Neenish Tarts are a small pastry tart, layers of jam and mock cream filling and topped with two-tone icing. One of the most wonderful traditional Australian desserts found at bakeries everywhere.
I have been wanting to make Neenish Tarts for like for-ev-ahhhh! I mean these things are sweet and decadent and totally Australian. Yes! Sounds perfect for me. I mean, I’m Aussie and I love anything sweet.
So what are Neenish Tarts?
They are delicious is what they are.
- Crispy, buttery pastry base
- A layer of strawberry or raspberry jam
- A layer of mock cream
- All topped with two tone icing
How to make Neenish Tarts
I use my standard buttery shortcrust pastry recipe for these. They turn out golden and crispy and perfect for that amazing neenish tart filling.
The jam is …. normally raspberry, however, if you’re very lucky just like me to have a mum who just made a batch of sweet and lovely strawberry jam, you should definitely use that. And I did. Thanks mum!
The mock cream filling
This is an interesting one. Mock cream is a little like a buttercream but it uses granulated sugar dissolved in milk with a little gelatine to thicken it and set it. Sounds unusual right but it’s amazing. I’m not sure why I’ve never topped cupcakes with this stuff. This mock cream filling is silky smooth, super buttery in flavour but also sweet.
Neenish Tarts have a tendency to be very sweet so I make my mock cream a little less sweet so the one bite doesn’t send you into a sugar coma.
That two-tone icing
This is an absolute must. Neenish tarts are just not neenish tarts without the two-tone icing. The two colours always include a dark chocolate icing and either white or pink icing on the other side. I’m not sure which came first but both colours are just as common as each other.
All summed up Neenish Tarts are sweet and decadent but they’re also quite small so you can afford to have a couple …. at least, right???
Have you decided on your Australia day party dessert yet? Neenish Tarts anyone.
More great Aussie desserts
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Make sure to start these a few hours before you want to serve - there is a total of up to 1 hour waiting time for parts to cool.
- 1 cup (130g) plain (AP) flour
- 80 g unsalted butter, cubed and cold
- 2 tablespoons granulated sugar (notes)
- Pinch of salt
- 1 egg yolk
- 1 ½ tablespoons cold water
- ½ cup strawberry jam
- 1 tablespoon boiling water (notes)
- ½ teaspoon gelatine powder
- 2 tablespoons milk (notes)
- ¼ cup caster (superfine) sugar
- 115 g unsalted butter, softened
- 1 teaspoon vanilla extract
- 1 cup icing (powdered / confectioners) sugar
- 3 teaspoons milk
- 2 teaspoons dutch cocoa (natural is also fine)
- Pink food colouring (optional)
Place the flour, butter, sugar and salt in a food processor and pulse until it looks like wet sand. Add the egg yolk and pulse until mixed through. Finally add the ice water ½ tablespoon at a time and pulse between each until the dough just starts clumping together.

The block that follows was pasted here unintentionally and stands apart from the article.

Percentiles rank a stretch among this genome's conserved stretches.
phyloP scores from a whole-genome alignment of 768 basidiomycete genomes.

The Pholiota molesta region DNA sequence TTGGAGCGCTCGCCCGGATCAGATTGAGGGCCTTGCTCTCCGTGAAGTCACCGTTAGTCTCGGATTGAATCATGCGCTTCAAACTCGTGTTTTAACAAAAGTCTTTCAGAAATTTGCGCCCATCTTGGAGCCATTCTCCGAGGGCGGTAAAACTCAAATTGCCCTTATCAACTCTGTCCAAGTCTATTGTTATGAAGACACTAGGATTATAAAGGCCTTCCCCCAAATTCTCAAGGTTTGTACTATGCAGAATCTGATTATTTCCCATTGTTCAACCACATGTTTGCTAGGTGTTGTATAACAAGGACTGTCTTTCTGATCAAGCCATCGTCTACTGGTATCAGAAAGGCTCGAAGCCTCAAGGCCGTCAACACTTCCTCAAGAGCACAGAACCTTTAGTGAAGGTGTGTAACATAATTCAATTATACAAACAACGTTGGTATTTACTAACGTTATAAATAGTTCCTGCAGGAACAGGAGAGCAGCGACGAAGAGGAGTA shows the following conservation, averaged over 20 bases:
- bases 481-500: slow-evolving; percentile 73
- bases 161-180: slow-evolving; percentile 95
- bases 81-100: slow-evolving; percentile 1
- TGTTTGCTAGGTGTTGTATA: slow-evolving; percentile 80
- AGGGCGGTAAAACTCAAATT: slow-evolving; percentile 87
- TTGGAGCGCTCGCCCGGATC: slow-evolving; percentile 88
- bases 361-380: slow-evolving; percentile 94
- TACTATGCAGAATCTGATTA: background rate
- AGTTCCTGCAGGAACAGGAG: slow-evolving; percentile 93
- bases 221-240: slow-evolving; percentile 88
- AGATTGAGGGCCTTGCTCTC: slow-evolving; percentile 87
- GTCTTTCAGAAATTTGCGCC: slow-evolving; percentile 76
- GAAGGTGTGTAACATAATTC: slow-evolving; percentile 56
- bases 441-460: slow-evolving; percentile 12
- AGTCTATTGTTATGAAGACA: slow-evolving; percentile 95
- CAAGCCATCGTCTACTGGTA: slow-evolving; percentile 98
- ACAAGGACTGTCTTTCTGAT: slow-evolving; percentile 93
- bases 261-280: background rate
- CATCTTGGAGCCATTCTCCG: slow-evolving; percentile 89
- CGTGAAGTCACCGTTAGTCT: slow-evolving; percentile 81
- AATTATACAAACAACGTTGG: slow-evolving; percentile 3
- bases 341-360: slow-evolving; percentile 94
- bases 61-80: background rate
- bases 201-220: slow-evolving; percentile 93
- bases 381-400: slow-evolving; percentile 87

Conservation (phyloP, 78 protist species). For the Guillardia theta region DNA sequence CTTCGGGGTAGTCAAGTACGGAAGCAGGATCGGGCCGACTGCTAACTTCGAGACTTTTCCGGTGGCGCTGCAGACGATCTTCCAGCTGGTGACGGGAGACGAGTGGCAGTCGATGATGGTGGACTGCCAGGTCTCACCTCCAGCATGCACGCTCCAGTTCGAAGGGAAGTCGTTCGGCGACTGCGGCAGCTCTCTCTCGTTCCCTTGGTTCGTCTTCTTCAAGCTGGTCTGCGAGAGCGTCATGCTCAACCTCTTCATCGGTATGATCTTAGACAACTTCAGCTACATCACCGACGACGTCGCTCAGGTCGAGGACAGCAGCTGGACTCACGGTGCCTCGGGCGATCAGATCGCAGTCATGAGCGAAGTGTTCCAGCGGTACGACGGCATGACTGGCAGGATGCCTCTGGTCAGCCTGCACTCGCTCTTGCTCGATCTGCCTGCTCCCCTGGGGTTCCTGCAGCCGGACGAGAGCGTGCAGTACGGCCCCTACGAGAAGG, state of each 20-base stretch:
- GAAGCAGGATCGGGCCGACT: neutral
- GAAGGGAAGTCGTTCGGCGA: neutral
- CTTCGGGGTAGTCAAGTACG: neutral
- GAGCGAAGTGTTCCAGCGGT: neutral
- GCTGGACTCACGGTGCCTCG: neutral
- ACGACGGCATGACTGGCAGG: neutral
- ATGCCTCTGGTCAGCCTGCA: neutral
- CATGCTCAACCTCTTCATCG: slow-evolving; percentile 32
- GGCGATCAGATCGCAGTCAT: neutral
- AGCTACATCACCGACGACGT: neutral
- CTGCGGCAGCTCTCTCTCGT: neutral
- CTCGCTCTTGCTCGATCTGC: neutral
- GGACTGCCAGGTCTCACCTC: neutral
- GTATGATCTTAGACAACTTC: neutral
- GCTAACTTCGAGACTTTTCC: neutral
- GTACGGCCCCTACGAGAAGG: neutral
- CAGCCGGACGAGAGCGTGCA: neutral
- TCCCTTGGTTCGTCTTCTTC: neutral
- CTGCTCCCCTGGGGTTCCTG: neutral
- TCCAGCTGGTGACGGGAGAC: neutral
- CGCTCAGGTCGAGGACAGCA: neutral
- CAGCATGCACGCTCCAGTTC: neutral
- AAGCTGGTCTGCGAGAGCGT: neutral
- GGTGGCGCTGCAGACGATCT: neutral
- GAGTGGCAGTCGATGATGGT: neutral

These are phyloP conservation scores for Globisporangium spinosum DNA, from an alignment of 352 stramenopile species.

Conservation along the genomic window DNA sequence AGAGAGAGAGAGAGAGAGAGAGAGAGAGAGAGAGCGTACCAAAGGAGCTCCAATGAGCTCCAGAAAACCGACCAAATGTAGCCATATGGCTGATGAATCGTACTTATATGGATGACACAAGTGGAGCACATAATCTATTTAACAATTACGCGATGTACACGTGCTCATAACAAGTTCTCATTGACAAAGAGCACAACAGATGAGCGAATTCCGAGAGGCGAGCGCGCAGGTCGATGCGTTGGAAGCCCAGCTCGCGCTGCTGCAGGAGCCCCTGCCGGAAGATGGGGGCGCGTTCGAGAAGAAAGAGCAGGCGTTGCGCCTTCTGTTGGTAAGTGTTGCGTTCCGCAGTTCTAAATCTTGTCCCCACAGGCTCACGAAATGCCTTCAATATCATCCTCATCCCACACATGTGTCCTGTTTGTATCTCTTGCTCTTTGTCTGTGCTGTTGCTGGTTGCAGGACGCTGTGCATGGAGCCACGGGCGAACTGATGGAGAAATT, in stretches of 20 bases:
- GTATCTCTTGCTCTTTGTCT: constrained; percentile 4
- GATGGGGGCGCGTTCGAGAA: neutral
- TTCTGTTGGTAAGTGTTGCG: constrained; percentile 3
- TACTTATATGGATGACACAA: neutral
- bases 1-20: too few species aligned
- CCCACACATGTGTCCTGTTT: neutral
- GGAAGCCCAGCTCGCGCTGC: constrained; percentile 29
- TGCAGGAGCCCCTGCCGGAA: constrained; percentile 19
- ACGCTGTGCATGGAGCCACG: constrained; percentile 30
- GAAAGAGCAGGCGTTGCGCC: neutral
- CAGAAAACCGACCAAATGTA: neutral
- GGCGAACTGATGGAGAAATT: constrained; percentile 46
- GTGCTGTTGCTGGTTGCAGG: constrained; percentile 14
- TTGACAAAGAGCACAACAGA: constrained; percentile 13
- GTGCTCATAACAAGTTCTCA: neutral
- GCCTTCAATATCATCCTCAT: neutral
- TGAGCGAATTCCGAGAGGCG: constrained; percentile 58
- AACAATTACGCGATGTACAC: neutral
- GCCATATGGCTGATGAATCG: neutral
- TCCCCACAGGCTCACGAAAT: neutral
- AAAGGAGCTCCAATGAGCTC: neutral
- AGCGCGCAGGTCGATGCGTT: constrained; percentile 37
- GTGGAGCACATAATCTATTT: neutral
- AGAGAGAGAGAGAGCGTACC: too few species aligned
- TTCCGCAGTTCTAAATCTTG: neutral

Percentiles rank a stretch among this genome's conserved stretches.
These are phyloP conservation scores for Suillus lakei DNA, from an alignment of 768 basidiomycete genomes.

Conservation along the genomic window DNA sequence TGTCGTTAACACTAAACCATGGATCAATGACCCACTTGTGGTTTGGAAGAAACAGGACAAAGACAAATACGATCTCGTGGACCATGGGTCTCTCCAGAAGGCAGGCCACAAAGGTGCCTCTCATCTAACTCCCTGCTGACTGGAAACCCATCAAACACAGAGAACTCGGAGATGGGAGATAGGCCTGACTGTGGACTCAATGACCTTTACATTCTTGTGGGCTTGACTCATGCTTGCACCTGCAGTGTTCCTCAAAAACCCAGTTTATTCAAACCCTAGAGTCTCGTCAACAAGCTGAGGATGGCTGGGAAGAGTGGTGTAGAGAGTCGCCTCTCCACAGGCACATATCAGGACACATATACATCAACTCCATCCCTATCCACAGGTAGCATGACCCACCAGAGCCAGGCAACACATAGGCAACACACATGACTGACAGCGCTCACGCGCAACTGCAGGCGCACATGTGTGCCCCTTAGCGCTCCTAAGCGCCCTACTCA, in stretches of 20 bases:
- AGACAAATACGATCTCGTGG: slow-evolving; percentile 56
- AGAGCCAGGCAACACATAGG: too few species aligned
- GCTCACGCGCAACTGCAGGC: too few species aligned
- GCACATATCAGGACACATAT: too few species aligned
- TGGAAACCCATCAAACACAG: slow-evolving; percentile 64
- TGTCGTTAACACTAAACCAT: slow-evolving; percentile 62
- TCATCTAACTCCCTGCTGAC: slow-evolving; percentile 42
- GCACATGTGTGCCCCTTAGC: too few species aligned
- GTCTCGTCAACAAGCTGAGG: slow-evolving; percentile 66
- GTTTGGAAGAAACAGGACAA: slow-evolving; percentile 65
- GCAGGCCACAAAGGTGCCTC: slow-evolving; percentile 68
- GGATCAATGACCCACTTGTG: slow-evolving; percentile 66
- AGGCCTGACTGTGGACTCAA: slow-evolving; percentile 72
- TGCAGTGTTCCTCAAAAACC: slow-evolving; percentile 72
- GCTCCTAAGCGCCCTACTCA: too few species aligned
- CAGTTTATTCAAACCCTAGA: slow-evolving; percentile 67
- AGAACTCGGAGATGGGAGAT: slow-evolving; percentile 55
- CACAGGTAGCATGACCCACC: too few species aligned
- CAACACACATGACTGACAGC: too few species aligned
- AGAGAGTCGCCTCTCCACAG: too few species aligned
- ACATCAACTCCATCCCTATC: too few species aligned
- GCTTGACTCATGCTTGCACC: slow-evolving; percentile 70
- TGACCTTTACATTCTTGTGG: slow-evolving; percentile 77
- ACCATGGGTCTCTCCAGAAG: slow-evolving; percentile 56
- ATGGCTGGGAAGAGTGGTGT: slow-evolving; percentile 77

Turn the dough out onto a lightly flour surface and knead just until smooth (not for too long). Press into a disk, wrap in plastic wrap and refrigerate for at least half an hour.
Preheat the oven to 200C / 400F / 180C fan forced. Grease and lightly flour a 12 hole muffin tin (notes)
Roll the dough out to about 2mm thick and use a large round cookie cutter (approx. 8.5-9cm), to cut rounds of pastry. Gently drop them down into each hole of the muffin tin, making sure they’re level. The pastry should come about 2cm up the side of the holes. Return to fridge for 15 minutes.
Prick the base of each pastry case with a fork and bake for around 10-12 minutes until starting to turn golden. Then transfer to a cooling rack until completely cooled.
Spread about 1.5 teaspoons of jam over the base of each tart case.
Tip the boiling water into a small dish and sprinkle the gelatine over the top. Mix with a fork, then allow to sit for 5 minutes.
Add the sugar and milk to a small saucepan and heat over very low heat until the sugar has dissolved. Give the gelatine another stir, then pour it into the hot milk and stir until completely dissolved.
Let the milk mixture cool to room temperature before continuing
Beat the butter and vanilla until light and creamy. Slowly pour in the milk mixture while constantly beating.
Spread the mock cream over the tarts and use a spatula to make the top level.
Mix the sifted icing sugar and the milk together until you have a smooth spreadable consistency (see notes).
Transfer half to a separate bowl and add the cocoa, mix well.
In the other half add just a small amount of pink food colouring (optional) and mix.
Use a small spatula to spread the pink icing over half of each tart then allow them to set a little at room temperature for about 10-15 minutes.
Repeat with the chocolate icing.
- I use a standard Australian 20ml tablespoon (4 teaspoons worldwide)
- I like to grease and flour my tin just to be on the safe side, so that the cooked pastry cases turn out easily.
- You don’t want the icing too runny, so it drips down the sides of the tarts. A great way to test the consistency is to give it a mix around then let it sit and it should take about 7-8 seconds to totally smooth out again.